the riverside bridge, the sough widens into two diamond-shaped ponds divided
by a weir. The pond west of the weir is c.10m in diameter whereas the one to
the east is c.5m in diameter. Originally there was a sluice-gate in the weir
but this is no longer extant. The weir has been repaired with concrete but
much of the original construction remains. Two drains with metal covers empty
into the smaller pond.
Immediately south of where the sough meets the river are the remains of a
circular limestone structure with a diameter of c.4m. A partly buried draw
tunnel, visible in the side facing the river, shows it to have been a lime
kiln used in the production of quicklime. Its well constructed appearance and
its association with the sough indicate that it was not the ephemeral type of
lime kiln known as a `pudding' or `pie' kiln, but the longer-lived `running'
kiln in which limestone was stacked with combustible material and the stack
replenished through the top of the kiln as it burned down. Quicklime was
sometimes used in blasting at lead-related sites but gunpowder is documented
as being in use in the excavation of Hillcarr Sough, so it is more likely that
the quicklime from this kiln was used for mortar inside the underground
sections of the sough. The limestone would have been imported into the region
from the limestone plateau to the south.
Westward from its entrance, the sough lies underground. To understand the
remains west of the entrance, it must be appreciated how the construction of
the sough was carried out.
Underground excavation proceeded by sinking a shaft to the level of the sough
then excavating horizontally through the hillside to meet it. When this
objective was achieved, a second shaft was sunk further on and the process
repeated. Further shafts would have been sunk as necessary, the whole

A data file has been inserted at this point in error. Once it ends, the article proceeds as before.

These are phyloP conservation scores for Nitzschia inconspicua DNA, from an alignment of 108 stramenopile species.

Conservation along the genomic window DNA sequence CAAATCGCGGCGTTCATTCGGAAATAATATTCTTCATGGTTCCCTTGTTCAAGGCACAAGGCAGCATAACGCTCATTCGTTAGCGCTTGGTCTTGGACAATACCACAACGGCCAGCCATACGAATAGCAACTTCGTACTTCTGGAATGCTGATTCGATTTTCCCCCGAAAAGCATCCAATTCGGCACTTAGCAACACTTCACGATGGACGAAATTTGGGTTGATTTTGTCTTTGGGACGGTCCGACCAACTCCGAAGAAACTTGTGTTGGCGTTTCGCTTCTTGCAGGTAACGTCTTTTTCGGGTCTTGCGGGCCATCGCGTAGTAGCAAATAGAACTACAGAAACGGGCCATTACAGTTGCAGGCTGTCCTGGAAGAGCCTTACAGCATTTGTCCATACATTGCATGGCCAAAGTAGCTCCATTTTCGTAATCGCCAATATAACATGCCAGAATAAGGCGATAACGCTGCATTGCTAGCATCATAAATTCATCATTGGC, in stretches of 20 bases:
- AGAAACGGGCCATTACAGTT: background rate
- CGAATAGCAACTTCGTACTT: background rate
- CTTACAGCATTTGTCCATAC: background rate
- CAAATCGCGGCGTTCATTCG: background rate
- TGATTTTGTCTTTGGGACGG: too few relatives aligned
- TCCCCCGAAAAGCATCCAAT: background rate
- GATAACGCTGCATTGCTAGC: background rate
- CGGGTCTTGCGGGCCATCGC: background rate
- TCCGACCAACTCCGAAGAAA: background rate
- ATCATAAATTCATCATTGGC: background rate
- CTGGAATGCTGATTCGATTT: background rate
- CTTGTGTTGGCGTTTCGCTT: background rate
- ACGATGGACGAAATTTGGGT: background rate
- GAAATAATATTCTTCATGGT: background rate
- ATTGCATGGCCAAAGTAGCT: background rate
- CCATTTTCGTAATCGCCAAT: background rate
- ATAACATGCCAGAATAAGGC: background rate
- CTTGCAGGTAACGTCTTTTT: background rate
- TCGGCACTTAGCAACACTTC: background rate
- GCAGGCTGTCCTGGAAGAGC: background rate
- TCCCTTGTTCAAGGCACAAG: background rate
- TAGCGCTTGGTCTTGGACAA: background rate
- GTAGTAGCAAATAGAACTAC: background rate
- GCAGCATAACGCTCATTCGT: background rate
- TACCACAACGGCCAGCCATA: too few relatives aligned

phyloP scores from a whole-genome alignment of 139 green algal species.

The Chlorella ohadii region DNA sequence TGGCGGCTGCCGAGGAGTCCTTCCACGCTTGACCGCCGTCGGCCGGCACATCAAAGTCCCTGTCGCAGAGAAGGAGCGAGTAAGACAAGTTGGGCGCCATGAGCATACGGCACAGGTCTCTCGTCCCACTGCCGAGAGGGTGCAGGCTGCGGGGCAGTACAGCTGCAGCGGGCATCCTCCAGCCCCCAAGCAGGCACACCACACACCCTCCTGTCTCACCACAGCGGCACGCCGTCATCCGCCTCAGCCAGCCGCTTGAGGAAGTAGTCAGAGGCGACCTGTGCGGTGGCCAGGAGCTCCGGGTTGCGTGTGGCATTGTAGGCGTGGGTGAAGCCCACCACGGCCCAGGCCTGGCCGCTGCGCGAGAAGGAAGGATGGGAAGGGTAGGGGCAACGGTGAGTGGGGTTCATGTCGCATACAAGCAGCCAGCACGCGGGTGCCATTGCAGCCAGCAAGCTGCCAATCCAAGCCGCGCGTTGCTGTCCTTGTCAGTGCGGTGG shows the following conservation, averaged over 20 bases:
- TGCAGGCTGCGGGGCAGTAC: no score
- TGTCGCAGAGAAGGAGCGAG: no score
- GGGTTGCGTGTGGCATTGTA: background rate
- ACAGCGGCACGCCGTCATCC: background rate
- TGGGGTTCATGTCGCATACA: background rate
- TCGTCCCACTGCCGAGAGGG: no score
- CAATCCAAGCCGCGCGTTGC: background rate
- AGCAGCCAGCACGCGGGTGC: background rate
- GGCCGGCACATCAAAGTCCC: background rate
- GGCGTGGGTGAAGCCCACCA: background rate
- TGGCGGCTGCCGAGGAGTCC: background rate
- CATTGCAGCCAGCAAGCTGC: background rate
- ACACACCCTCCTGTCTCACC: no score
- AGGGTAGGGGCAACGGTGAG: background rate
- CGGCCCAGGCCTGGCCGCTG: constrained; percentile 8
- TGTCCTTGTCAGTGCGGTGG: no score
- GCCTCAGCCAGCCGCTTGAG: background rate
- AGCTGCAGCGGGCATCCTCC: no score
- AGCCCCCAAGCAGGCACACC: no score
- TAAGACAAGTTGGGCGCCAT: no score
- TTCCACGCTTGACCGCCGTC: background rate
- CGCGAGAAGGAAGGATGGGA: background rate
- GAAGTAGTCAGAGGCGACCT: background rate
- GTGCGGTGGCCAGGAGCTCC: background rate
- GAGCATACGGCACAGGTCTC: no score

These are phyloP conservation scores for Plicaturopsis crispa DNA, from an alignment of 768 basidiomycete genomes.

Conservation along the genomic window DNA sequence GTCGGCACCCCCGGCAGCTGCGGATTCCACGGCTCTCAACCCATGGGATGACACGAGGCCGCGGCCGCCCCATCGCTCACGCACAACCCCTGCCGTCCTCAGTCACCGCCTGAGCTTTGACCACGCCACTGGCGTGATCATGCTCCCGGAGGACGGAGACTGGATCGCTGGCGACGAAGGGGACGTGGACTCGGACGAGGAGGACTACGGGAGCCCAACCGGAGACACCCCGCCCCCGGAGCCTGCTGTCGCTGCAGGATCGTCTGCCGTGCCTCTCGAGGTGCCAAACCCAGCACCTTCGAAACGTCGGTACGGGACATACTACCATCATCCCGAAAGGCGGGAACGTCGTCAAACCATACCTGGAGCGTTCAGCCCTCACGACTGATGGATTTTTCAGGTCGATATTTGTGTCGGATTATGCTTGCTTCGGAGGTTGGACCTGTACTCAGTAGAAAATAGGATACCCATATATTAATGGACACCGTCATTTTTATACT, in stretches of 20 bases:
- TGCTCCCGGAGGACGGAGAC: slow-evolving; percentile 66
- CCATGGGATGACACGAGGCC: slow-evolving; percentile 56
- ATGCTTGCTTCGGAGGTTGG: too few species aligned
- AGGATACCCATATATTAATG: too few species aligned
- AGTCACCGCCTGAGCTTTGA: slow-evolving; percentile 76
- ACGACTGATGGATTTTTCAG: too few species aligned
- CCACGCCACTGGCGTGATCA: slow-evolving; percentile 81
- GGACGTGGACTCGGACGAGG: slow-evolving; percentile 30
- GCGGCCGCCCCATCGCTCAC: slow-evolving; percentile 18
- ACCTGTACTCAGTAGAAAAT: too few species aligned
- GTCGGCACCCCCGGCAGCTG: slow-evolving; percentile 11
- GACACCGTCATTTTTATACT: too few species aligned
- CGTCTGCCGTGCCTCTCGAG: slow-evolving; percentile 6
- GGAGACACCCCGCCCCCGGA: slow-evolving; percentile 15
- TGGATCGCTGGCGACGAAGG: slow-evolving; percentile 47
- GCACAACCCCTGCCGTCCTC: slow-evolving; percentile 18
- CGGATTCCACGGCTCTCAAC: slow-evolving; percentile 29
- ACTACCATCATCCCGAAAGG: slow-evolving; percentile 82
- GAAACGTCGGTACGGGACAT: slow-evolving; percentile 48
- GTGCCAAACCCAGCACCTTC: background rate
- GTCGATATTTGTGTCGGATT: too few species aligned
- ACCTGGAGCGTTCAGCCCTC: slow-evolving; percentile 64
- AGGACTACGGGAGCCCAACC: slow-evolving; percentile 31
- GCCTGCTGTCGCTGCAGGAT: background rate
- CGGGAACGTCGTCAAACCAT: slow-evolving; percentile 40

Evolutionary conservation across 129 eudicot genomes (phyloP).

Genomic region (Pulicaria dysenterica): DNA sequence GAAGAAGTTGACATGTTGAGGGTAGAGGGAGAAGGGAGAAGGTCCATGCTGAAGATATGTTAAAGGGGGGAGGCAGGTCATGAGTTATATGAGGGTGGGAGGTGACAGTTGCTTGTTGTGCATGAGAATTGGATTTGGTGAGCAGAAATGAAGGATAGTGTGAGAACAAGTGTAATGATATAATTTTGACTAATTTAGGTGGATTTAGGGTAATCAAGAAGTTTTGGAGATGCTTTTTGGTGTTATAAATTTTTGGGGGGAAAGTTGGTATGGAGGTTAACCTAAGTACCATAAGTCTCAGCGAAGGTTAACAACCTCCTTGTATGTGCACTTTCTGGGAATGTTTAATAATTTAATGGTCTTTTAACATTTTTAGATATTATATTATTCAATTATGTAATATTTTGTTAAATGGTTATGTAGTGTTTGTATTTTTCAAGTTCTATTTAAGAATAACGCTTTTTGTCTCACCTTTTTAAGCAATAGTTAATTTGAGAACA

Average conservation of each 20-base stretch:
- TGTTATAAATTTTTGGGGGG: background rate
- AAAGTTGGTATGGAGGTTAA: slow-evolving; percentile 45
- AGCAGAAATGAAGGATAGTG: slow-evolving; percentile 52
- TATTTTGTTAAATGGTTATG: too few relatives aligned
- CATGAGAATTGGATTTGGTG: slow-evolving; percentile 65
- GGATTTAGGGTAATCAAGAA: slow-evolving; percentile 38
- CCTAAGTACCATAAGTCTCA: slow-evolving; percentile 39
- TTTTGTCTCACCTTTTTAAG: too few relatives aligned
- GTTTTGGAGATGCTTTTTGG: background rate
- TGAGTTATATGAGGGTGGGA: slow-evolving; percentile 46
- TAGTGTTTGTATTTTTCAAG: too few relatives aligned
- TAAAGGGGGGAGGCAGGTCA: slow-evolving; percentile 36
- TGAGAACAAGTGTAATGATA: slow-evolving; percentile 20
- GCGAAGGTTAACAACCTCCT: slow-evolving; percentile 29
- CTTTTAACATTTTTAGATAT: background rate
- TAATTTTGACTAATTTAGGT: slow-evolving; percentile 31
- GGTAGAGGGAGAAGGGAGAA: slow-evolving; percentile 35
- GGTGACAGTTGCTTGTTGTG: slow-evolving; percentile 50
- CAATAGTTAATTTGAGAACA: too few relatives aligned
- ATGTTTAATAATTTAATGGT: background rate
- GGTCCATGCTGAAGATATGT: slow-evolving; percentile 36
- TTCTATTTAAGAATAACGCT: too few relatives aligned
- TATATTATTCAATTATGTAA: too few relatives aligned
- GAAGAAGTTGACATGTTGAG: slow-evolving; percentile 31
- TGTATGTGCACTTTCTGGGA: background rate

excavation being carried out over a long period of time on a pre-surveyed
route. On the hillside above Hillcarr Sough there are three shaft mounds
located west of the entrance at 50m intervals. They are believed to represent
a construction period of between 15 and 30 years dating to the early stages of
the sough.
The longevity of the operation is indicated by the construction of a 1m wide
stepped paved track from the sough entrance, up over the first two shaft
mounds to the third. The exact purpose of this track is unclear but it was
clearly to facilitate the movement of men and materials since, from the bottom
of the hill, it joins a 2m wide cart track which parallels the open section of
the sough on its south side and extends as far as the bridge on the edge of
the wood. In addition, around the sough entrance there is a great deal of
broken roof slate and building stone, including a dump of partly buried
dressed stone. These remains relate to site buildings and represent a long
period of occupation. This is also indicated by the third shaft mound which is
not only reveted with drystone walling but is flanked by an enclosed
rectangular space interpreted as a yard. The yard measures c.20m by c.10m and
is reached via the paved track which, at this point, ends on a walled track